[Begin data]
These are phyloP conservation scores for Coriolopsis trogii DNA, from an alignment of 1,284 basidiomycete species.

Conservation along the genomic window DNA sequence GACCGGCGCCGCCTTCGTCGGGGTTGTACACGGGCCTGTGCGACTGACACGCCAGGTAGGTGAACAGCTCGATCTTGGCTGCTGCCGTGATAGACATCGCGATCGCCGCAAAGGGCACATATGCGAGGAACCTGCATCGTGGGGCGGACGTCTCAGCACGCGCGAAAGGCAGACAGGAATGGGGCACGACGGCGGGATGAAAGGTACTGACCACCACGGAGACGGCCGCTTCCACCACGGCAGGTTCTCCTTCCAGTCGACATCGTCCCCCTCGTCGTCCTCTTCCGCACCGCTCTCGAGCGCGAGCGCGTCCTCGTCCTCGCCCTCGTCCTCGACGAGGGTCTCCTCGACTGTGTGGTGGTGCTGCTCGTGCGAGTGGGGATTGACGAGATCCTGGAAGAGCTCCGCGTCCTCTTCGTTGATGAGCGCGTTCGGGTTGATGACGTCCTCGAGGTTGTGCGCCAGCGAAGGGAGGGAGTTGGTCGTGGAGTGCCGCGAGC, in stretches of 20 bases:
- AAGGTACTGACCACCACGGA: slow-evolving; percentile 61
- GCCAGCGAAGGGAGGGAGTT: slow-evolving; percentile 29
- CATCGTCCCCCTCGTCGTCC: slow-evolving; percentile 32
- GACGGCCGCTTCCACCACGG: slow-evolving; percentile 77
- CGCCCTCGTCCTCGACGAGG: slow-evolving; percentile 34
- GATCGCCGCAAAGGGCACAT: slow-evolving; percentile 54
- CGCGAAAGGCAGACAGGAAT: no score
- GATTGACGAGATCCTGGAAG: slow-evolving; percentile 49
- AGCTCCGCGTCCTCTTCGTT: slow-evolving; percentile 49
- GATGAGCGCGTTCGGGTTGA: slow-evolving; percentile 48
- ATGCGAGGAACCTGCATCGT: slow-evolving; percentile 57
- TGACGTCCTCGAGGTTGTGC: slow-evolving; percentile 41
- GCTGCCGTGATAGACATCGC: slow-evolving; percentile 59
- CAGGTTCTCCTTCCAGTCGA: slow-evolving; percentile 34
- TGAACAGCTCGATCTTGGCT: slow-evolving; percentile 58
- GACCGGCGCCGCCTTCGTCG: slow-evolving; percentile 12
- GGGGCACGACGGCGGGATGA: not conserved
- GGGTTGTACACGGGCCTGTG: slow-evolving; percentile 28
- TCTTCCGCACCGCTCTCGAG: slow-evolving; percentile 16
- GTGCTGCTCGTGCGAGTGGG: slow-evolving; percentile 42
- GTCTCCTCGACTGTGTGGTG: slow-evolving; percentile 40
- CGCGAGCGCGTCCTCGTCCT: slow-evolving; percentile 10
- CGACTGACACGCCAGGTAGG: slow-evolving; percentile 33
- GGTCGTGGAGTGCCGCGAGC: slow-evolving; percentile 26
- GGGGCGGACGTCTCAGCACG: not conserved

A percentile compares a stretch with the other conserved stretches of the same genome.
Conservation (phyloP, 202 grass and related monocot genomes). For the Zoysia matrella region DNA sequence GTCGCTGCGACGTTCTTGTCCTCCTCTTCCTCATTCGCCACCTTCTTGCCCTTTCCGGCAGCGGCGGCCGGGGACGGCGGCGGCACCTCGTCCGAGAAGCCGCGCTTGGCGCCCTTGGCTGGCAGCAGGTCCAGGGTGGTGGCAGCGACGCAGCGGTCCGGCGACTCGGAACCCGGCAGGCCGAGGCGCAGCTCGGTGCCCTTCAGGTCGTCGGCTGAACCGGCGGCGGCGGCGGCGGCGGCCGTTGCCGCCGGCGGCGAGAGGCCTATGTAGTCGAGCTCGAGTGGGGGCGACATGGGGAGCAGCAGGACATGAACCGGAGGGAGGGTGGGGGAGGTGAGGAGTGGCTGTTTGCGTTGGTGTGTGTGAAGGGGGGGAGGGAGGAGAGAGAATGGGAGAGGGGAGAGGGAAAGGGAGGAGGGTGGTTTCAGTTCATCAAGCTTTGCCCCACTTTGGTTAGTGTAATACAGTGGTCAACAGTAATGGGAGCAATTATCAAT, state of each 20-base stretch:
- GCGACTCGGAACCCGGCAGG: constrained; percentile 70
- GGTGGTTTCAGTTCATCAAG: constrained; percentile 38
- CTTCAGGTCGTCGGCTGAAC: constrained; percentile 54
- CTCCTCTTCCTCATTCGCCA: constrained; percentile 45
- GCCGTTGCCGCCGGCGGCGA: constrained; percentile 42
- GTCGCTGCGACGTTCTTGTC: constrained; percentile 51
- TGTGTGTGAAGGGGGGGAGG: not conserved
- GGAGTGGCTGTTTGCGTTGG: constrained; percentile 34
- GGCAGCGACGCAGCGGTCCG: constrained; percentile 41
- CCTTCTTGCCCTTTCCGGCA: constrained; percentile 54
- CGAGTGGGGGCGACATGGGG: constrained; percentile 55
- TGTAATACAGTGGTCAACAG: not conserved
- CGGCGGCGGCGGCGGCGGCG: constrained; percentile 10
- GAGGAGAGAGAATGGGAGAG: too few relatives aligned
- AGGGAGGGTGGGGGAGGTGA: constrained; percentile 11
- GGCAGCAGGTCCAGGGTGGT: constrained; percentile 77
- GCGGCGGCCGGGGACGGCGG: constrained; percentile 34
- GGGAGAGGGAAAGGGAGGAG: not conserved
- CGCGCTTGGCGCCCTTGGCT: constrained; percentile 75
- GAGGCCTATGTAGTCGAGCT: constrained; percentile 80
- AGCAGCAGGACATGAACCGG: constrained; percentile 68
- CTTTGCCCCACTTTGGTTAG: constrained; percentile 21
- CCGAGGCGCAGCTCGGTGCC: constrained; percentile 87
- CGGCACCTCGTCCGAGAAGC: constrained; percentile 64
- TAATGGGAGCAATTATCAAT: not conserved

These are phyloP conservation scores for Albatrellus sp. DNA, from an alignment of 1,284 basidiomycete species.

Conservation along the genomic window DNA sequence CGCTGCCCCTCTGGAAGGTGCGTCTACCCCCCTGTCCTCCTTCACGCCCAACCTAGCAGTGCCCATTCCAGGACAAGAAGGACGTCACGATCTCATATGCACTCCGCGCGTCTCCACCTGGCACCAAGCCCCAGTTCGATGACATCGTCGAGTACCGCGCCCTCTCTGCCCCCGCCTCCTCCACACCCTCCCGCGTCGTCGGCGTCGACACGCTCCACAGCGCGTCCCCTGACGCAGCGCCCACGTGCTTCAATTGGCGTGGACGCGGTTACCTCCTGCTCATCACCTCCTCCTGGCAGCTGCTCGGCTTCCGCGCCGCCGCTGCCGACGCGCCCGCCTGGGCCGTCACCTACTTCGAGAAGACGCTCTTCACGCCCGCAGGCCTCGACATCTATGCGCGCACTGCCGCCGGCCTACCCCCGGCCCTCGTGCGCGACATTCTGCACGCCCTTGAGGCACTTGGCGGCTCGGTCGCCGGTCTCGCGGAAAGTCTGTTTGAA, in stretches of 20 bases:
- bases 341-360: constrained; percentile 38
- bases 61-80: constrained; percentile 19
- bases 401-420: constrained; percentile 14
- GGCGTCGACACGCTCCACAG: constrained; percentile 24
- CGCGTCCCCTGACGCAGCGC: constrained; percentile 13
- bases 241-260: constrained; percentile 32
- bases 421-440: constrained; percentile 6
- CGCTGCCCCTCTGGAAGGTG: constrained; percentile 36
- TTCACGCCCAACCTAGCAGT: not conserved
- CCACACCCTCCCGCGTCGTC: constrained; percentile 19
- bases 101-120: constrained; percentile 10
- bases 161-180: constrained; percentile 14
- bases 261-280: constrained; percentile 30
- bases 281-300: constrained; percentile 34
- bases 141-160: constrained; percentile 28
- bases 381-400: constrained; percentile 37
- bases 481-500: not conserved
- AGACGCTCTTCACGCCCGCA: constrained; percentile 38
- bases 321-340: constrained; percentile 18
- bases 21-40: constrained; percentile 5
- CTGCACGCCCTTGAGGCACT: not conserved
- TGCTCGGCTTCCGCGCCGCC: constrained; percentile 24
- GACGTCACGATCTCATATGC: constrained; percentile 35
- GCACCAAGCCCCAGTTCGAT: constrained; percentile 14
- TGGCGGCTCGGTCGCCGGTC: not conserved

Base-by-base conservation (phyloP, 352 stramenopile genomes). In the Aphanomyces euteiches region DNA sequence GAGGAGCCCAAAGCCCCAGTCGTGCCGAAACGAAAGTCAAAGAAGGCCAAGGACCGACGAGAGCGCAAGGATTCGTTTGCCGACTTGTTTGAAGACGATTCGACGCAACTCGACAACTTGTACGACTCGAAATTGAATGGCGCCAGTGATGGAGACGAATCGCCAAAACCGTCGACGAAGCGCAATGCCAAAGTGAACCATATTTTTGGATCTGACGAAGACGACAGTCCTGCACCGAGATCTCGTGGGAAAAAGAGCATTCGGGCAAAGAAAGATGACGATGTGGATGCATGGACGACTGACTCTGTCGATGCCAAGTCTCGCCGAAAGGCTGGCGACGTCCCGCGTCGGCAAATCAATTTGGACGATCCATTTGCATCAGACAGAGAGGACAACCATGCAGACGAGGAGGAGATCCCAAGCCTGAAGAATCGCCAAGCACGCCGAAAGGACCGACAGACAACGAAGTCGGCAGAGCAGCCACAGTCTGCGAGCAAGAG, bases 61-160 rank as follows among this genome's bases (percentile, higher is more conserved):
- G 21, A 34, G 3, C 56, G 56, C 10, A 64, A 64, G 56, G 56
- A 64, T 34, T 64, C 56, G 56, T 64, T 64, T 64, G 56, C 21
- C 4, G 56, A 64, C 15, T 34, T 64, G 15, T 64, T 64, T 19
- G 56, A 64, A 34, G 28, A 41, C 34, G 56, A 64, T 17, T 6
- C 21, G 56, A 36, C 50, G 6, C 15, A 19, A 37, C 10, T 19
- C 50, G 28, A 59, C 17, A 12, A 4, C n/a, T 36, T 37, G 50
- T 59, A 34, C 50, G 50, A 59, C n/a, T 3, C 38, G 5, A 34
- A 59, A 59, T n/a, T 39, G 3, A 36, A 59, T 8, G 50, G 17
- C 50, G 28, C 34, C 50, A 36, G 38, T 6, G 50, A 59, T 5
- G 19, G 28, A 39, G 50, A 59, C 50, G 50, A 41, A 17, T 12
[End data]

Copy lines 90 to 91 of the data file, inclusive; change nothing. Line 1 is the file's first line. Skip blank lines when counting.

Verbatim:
- A 59, A 59, T n/a, T 39, G 3, A 36, A 59, T 8, G 50, G 17
- C 50, G 28, C 34, C 50, A 36, G 38, T 6, G 50, A 59, T 5